Populism in Europe: A threat to democracy or a welcome change of perspective?

by Louise Bicknese

Populism in Europe is on the rise. In times of hardship, for example when there is an economic or a refugee crisis, calls for a scapegoat and for the strengthening of democracy whip up a lot of support. There is an interesting divide in the populism of nowadays: in Northern Europe, the populists are rather right-wing, while the populism of the South is integrated with a left-wing ideology. Why, and what are the consequences for European democracies?

First, let’s discuss what populism exactly is. Even though the parties are ideologically very different, there are a couple of things they have in common. Most of all, their appeal lies in their return to nationalism. They target the ‘common man’ among the voters, those who feel betrayed or cheated by other groups in society. This is usually paired with a severe suspicion against Europe; everything is decided by ‘Brussels’ and the loss of national sovereignty is mourned, which poses difficulties for European integration in the future. This stance may be rooted in the austerity measures by the EU, which have alienated the (self-perceived) victims of these measures.

The difference, however, lies in the choice of the scapegoat. While the North often points towards immigrants as the main culprits, the Southern populism is much more anti-establishment, as the original populism used to be. In assessing the Northern parties, I am for example talking about the Sweden Democrats, UKIP, Front National, the Dutch PVV etc.. Southern parties would include Syriza in Greece, Podemos in Spain and the Five Star Movement in Italy. Especially the latter parties enjoy major support in their respective countries, with some even in the government (most notably, of course, Syriza). Even though populist parties sometimes have huge ideological differences, their nationalism can work as a connective factor: think of Syriza forming a government with the right-wing populist party Independent Greeks.

However, populist parties do not just wreck havoc and get a lot of headlines; they also change the political discourse throughout Europe. Theirs is a discourse of anger and fear that reaches even the people who are not among their voters. Populism assumes a divide in society: one between the people and the ‘oligarchy’. They force the governing, stable parties to defend themselves against claims of elitism. Their party programme may not be the most well-grounded, but this is compensated with charisma and an aggressive rhetoric. With these characteristics, populists tend to take over debates, especially during election campaigns. Is that dangerous?

Most prominent politicians tend to think so. Herman van Rompuy called populism ‘the biggest danger to Europe’, with others calling it a ‘virus’. This distinctly negative view of populism may result from a history of totalitarian populist regimes, or from frustration of the establishment. However, there might be some advantages to populism. It reaches layers of society that normally do not participate actively in democracy. By expanding the interest of the public in their own democracy, by expanding their participation, parliament (as the outcome of their votes) can come to represent a larger part of the population, thereby increasing its own legitimacy.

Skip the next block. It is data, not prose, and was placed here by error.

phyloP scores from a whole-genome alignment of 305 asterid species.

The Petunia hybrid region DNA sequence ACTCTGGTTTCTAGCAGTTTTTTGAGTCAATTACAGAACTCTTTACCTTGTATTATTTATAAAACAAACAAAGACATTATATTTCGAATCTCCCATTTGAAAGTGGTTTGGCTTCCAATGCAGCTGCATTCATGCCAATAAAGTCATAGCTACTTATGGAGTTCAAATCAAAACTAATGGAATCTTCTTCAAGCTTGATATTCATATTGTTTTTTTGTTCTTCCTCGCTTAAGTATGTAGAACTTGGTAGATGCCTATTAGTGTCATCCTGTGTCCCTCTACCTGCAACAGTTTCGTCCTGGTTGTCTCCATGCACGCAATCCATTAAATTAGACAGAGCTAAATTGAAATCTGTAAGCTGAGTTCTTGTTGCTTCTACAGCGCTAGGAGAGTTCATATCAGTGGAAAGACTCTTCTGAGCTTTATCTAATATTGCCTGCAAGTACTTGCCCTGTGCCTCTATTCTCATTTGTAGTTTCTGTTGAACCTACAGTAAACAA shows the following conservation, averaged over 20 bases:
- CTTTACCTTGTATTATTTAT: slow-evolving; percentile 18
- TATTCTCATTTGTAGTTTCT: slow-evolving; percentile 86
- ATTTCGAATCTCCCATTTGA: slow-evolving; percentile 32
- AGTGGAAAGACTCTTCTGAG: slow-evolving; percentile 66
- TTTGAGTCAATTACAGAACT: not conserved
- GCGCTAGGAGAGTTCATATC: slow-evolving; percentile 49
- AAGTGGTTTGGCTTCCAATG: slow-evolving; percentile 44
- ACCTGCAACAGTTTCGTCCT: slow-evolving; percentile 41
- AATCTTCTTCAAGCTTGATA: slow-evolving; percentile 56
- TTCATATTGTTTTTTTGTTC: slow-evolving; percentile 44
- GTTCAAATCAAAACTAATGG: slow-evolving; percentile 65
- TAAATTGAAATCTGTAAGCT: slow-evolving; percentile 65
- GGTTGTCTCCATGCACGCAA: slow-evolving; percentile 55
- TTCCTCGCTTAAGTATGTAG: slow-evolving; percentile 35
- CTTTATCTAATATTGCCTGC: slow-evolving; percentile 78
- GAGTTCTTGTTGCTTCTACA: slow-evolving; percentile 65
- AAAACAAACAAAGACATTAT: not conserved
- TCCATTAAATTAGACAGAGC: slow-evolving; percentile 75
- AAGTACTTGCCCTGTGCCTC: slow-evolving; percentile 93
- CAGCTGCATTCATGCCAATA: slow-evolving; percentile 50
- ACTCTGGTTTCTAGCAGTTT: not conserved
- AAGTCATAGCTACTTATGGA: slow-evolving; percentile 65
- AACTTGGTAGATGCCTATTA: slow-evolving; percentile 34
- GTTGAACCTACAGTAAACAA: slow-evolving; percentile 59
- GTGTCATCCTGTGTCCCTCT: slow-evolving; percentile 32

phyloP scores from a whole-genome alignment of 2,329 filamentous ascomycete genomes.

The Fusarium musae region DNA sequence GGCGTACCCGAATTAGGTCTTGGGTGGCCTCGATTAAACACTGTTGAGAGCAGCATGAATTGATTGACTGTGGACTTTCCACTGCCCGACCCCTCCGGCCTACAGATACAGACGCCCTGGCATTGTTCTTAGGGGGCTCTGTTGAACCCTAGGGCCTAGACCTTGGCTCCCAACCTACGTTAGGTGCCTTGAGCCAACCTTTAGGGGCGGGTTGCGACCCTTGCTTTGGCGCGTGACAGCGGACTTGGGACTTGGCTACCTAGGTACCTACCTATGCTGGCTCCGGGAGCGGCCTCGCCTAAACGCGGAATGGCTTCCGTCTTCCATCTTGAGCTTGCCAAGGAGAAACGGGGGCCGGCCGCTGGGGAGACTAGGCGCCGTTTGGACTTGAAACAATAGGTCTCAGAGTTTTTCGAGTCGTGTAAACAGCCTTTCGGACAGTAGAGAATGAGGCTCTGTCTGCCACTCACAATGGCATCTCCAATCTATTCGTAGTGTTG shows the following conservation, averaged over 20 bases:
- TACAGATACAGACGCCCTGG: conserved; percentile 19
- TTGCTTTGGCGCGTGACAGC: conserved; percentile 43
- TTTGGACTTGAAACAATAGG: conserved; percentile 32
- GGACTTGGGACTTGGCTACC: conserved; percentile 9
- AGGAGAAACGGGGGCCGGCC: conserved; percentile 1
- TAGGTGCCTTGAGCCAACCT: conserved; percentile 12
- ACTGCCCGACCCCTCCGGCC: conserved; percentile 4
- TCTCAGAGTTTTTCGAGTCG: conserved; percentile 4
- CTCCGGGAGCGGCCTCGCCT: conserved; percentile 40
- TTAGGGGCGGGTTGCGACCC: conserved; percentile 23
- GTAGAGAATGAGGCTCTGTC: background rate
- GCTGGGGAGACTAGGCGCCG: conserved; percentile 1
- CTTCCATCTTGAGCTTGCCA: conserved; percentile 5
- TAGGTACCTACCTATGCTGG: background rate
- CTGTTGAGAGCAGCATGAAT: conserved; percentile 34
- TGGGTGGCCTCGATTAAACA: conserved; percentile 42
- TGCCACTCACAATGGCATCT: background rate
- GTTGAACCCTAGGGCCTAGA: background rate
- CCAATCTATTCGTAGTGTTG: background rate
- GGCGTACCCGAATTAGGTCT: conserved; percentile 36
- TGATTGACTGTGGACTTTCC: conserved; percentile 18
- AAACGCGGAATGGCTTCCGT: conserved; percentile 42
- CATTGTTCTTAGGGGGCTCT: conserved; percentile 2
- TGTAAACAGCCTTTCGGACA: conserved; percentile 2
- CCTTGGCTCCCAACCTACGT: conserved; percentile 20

It’s safe to say that populism has good effects as well as bad effects on democracy and political discourse. On the one hand, it may increase the legitimacy of the democracy, but on the other hand, the discourse of paranoia and suspicion it spreads may lead to a divide in society and an increase in tension, especially the Northern, right-wing populism. The marginalization of minorities is an important aspect that cannot be overlooked and the over-generalizing division between two seemingly homogenous groups can be dangerous in a multicultural society. A politician shaking things up a bit might not be the worst thing every now and again, but populists thrive more as opposition parties. Governing parties ought to stand above these kinds of discourse and be a little more serious.


Picture by Bloco, taken from flickr


  • Hi Louise!
    You raise some interesting points. I believe that the most important lesson to learn from the rise of populists across Europe is that the general public becomes more and ore upset with the current structure of society. The few in power and the many feeling powerless, insignificant and alienated. Our democracies need to evolve or else they might indeed be captured by dangerous groups that prey on people’s fears and frustration.

  • […] the article on “Populism in Europe” (published on this website some days ago) discusses in a useful way some features of the rise of […]

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